June 23, 2013
June 23, 2013
June 26, 2013
Computers in Education
23.1200.1 - 23.1200.18
The Flipped Classroom: A Survey of the ResearchRecent advances in technology and in ideology have unlocked entirely new directions foreducation research. Mounting pressure from increasing tuition costs and free, online courseofferings is opening discussion and catalyzing change in the physical classroom. The flippedclassroom is at the center of this discussion. The flipped classroom is a new pedagogical method,which employs asynchronous video lectures and practice problems as homework, and active,group-based problem solving activities in the classroom. It represents a unique combination oflearning theories once thought to be incompatible---active, problem-based learning activitiesfounded upon constructivist principles and instructional lectures derived from direct instructionmethods founded upon behaviorist principles.This paper provides a comprehensive survey of prior and ongoing research of the flippedclassroom. Studies are characterized on several dimensions. Among others, these include thetheoretical framework used to situate the study, the measures used to evaluate the study, andmethodological characteristics for each study. Results of this survey show that most studiesconducted to date explore student perceptions and use single-group study designs. Reports ofstudent perceptions of the flipped classroom are somewhat mixed, but are generally positiveoverall. Students tend to prefer in-person lectures to video lectures, but prefer interactiveclassroom activities over lectures. Anecdotal evidence suggests that student learning is improvedfor the flipped compared to traditional classroom. However, there is little work investigatingstudent learning outcomes objectively. For future work, we recommend that studies investigateobjective learning outcomes using controlled experiment or quasi-experimental designs.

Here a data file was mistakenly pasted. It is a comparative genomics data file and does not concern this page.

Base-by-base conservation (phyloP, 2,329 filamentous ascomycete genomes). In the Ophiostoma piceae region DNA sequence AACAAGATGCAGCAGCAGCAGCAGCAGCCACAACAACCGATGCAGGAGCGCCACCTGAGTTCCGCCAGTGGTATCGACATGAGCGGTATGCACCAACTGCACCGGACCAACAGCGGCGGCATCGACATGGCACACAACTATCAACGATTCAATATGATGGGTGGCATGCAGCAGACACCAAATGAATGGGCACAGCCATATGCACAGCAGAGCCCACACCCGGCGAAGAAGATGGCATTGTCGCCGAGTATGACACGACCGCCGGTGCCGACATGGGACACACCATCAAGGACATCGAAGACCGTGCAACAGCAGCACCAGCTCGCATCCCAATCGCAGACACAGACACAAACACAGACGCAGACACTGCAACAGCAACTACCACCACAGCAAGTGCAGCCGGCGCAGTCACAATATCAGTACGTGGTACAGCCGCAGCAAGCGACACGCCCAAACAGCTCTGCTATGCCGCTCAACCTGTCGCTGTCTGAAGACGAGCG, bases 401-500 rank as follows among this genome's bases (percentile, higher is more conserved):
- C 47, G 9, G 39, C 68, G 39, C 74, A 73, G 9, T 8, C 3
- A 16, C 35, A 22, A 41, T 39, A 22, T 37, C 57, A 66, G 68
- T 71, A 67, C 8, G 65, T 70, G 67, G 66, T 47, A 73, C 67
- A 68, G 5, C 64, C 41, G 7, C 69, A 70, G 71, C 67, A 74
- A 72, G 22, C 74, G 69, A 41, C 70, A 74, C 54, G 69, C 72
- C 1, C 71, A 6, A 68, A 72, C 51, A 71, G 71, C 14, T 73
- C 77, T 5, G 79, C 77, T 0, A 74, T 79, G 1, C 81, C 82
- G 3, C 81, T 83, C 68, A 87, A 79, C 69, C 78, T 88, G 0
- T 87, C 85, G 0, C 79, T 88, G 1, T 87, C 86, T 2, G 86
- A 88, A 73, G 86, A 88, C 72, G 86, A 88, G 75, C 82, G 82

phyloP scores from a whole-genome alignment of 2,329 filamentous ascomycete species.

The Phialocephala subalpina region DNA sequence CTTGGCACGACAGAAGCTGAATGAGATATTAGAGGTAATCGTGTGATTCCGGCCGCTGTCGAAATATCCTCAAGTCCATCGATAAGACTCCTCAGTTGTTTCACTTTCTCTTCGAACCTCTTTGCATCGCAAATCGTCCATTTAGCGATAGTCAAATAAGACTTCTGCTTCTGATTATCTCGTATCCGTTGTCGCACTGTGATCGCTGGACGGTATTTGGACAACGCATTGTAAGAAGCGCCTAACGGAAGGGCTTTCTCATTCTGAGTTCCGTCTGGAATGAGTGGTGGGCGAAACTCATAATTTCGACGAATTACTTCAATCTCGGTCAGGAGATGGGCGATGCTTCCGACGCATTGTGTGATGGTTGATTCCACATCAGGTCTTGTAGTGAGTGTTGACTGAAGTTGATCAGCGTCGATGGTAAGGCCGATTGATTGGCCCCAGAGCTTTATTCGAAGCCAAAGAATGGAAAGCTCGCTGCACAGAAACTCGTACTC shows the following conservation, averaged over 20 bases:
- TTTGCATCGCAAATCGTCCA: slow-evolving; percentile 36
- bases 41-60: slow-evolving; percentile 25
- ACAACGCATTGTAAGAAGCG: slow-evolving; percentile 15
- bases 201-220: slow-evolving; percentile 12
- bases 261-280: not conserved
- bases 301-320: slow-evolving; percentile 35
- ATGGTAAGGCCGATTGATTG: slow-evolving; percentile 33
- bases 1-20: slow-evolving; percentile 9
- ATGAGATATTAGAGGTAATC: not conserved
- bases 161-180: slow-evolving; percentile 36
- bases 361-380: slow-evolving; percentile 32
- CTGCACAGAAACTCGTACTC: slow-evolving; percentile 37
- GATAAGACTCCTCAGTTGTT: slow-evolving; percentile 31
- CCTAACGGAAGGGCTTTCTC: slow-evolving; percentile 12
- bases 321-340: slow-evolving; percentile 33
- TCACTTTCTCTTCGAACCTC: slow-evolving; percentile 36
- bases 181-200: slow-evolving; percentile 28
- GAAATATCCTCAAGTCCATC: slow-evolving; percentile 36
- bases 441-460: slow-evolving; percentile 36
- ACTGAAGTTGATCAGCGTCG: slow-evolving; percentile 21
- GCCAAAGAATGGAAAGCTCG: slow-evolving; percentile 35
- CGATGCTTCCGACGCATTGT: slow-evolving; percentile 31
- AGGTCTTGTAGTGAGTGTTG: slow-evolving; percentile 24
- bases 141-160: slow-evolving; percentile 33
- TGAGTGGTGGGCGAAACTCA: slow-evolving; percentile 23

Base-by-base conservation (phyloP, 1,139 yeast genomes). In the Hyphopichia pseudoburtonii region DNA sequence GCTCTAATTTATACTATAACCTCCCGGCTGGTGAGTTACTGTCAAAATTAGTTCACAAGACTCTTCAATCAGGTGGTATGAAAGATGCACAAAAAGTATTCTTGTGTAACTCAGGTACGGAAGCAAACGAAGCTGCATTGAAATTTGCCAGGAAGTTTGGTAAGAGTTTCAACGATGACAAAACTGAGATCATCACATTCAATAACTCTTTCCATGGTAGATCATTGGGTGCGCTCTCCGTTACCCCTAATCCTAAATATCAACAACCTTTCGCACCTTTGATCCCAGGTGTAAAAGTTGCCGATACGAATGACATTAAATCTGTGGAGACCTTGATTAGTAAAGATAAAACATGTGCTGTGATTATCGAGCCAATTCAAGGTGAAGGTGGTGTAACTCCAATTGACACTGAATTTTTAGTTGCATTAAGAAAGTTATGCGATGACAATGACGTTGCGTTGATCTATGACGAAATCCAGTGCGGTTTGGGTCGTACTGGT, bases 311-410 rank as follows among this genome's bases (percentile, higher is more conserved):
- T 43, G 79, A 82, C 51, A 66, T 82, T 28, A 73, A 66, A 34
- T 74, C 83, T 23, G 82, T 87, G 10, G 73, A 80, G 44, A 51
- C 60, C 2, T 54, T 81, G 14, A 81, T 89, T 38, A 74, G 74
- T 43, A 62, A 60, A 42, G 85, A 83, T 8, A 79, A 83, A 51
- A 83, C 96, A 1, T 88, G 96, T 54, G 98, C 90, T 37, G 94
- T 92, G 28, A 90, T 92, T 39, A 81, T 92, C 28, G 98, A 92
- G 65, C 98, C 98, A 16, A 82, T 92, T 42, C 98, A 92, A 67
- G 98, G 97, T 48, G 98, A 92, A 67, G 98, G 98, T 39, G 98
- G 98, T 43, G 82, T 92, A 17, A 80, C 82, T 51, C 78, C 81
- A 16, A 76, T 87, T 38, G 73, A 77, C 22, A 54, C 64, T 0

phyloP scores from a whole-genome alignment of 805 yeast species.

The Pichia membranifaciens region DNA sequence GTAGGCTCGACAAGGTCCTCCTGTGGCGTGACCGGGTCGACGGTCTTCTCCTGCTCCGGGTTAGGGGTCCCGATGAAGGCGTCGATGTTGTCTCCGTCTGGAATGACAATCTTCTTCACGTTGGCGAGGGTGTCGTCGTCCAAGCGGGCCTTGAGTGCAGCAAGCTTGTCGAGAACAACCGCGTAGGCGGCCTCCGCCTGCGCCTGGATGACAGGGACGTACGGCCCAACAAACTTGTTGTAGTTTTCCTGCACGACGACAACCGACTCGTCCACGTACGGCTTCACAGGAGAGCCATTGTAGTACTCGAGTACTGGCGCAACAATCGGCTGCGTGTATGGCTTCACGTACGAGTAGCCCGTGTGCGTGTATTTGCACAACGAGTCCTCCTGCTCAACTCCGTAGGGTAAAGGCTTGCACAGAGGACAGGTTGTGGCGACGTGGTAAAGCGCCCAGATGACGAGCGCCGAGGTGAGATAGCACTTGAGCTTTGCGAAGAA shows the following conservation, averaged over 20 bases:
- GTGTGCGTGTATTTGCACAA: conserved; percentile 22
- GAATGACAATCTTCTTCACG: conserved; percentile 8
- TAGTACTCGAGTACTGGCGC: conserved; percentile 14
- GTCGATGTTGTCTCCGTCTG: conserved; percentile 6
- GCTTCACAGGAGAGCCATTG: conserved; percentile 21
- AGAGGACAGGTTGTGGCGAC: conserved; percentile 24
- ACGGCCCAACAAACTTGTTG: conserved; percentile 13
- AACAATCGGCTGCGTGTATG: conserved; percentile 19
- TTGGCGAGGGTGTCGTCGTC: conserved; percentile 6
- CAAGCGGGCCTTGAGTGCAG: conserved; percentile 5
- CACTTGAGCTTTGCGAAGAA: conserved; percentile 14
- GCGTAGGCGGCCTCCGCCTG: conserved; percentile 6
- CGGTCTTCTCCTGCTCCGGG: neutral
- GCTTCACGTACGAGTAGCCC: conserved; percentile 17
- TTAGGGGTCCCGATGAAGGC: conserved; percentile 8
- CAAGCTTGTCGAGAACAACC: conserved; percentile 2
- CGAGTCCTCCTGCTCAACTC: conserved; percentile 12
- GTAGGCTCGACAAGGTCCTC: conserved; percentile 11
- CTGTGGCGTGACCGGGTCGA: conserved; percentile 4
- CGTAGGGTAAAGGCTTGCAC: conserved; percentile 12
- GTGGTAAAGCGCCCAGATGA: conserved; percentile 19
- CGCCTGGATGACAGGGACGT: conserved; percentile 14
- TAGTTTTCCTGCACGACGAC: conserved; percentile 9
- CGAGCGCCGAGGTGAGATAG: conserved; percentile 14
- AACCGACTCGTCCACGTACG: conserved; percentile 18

Bishop, J., & Verleger, M. A. (2013, June), The Flipped Classroom: A Survey of the Research Paper presented at 2013 ASEE Annual Conference & Exposition, Atlanta, Georgia. https://peer.asee.org/22585
ASEE holds the copyright on this document. It may be read by the public free of charge. Authors may archive their work on personal websites or in institutional repositories with the following citation: © 2013 American Society for Engineering Education. Other scholars may excerpt or quote from these materials with the same citation. When excerpting or quoting from Conference Proceedings, authors should, in addition to noting the ASEE copyright, list all the original authors and their institutions and name the host city of the conference. - Last updated April 1, 2015